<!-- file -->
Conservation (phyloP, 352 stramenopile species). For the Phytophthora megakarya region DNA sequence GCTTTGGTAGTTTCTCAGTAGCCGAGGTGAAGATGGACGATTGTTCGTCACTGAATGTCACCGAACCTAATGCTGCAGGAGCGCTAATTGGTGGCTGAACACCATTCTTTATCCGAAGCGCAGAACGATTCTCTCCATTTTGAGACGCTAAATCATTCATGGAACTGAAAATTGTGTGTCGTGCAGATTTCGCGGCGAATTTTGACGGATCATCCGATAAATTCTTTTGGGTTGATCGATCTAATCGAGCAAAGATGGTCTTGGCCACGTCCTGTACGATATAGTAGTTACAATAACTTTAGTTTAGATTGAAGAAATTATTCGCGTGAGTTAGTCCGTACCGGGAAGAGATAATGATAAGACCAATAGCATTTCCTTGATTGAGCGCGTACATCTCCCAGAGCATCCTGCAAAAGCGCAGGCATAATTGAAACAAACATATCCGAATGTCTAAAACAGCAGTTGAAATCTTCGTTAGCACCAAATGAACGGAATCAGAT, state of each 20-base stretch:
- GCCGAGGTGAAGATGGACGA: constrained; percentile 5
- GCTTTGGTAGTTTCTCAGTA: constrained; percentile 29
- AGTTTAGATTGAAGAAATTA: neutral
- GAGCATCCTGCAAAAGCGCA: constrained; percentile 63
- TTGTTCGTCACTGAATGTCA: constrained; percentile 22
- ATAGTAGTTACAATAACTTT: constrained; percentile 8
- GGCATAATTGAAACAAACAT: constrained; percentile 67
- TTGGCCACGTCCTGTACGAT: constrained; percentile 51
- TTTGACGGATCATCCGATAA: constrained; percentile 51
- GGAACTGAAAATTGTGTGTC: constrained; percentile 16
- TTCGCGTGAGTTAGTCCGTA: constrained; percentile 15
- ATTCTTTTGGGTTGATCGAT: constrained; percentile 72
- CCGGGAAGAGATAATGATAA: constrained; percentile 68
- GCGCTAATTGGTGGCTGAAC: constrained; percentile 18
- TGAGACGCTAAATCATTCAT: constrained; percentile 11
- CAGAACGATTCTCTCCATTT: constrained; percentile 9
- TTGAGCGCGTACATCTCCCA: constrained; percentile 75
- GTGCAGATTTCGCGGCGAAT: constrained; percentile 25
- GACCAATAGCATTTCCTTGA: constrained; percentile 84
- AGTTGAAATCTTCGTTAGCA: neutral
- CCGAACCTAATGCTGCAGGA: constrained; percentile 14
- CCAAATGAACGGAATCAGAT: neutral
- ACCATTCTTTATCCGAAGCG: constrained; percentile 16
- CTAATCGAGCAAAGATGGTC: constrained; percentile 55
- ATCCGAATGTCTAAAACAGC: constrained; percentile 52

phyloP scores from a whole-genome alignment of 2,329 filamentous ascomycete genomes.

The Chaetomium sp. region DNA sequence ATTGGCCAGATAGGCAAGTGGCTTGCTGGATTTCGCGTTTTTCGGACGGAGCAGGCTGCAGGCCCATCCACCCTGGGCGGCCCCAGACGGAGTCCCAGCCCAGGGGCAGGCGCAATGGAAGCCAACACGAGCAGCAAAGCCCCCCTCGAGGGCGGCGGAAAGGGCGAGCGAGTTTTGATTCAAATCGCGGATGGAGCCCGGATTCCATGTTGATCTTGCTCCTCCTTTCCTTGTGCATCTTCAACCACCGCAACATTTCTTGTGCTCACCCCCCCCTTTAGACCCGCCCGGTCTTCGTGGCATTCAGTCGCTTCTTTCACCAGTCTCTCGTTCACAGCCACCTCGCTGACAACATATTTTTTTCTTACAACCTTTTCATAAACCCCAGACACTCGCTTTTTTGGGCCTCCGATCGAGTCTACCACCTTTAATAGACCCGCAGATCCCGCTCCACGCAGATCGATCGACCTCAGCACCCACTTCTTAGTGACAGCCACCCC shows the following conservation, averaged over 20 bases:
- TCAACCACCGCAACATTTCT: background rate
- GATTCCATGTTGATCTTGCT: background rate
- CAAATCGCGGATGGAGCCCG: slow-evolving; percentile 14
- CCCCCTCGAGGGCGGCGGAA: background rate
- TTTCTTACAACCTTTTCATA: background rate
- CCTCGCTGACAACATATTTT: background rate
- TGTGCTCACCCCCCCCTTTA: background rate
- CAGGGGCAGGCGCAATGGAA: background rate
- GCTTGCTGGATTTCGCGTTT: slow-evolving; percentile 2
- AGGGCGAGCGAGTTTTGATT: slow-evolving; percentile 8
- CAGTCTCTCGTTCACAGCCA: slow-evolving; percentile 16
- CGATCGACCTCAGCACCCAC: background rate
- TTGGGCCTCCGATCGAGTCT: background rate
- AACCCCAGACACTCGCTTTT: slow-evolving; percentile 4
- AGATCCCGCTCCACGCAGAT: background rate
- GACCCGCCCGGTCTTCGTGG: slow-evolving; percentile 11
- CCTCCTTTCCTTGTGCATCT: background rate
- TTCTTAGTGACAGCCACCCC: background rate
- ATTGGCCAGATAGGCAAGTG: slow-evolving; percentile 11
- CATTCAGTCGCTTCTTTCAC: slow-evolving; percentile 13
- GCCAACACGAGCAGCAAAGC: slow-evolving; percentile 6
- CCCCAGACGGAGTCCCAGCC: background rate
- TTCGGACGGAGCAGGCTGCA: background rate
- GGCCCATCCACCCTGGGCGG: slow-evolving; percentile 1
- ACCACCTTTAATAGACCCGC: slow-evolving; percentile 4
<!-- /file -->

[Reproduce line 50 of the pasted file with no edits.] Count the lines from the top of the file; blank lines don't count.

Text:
- CCCCAGACGGAGTCCCAGCC: background rate